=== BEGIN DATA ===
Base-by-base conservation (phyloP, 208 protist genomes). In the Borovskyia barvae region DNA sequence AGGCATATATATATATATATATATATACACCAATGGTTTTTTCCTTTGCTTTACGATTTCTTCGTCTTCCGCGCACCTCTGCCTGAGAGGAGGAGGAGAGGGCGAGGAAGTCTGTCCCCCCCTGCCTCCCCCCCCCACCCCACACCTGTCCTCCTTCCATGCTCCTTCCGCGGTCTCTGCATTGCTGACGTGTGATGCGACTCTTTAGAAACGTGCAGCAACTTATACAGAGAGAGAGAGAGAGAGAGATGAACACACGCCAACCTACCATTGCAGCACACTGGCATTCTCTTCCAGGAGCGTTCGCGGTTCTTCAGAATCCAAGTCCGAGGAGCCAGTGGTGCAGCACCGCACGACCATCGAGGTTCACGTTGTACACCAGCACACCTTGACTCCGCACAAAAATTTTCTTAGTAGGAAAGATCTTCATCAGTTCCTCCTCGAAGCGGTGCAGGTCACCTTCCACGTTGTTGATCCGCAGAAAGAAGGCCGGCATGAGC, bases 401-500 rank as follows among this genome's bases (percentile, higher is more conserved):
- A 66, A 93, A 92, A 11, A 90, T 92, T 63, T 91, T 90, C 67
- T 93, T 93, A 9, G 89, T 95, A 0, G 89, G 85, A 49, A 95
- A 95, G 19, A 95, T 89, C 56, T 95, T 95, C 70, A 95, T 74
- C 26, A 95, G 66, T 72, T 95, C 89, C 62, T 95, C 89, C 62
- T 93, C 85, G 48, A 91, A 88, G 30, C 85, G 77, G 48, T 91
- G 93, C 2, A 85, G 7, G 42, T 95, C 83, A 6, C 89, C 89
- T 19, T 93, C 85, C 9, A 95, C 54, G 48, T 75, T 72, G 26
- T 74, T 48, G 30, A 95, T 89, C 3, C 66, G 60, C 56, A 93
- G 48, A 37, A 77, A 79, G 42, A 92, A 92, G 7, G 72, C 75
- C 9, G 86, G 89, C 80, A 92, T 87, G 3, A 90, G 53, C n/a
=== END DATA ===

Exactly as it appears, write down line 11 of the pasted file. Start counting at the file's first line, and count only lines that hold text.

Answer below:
- C 9, G 86, G 89, C 80, A 92, T 87, G 3, A 90, G 53, C n/a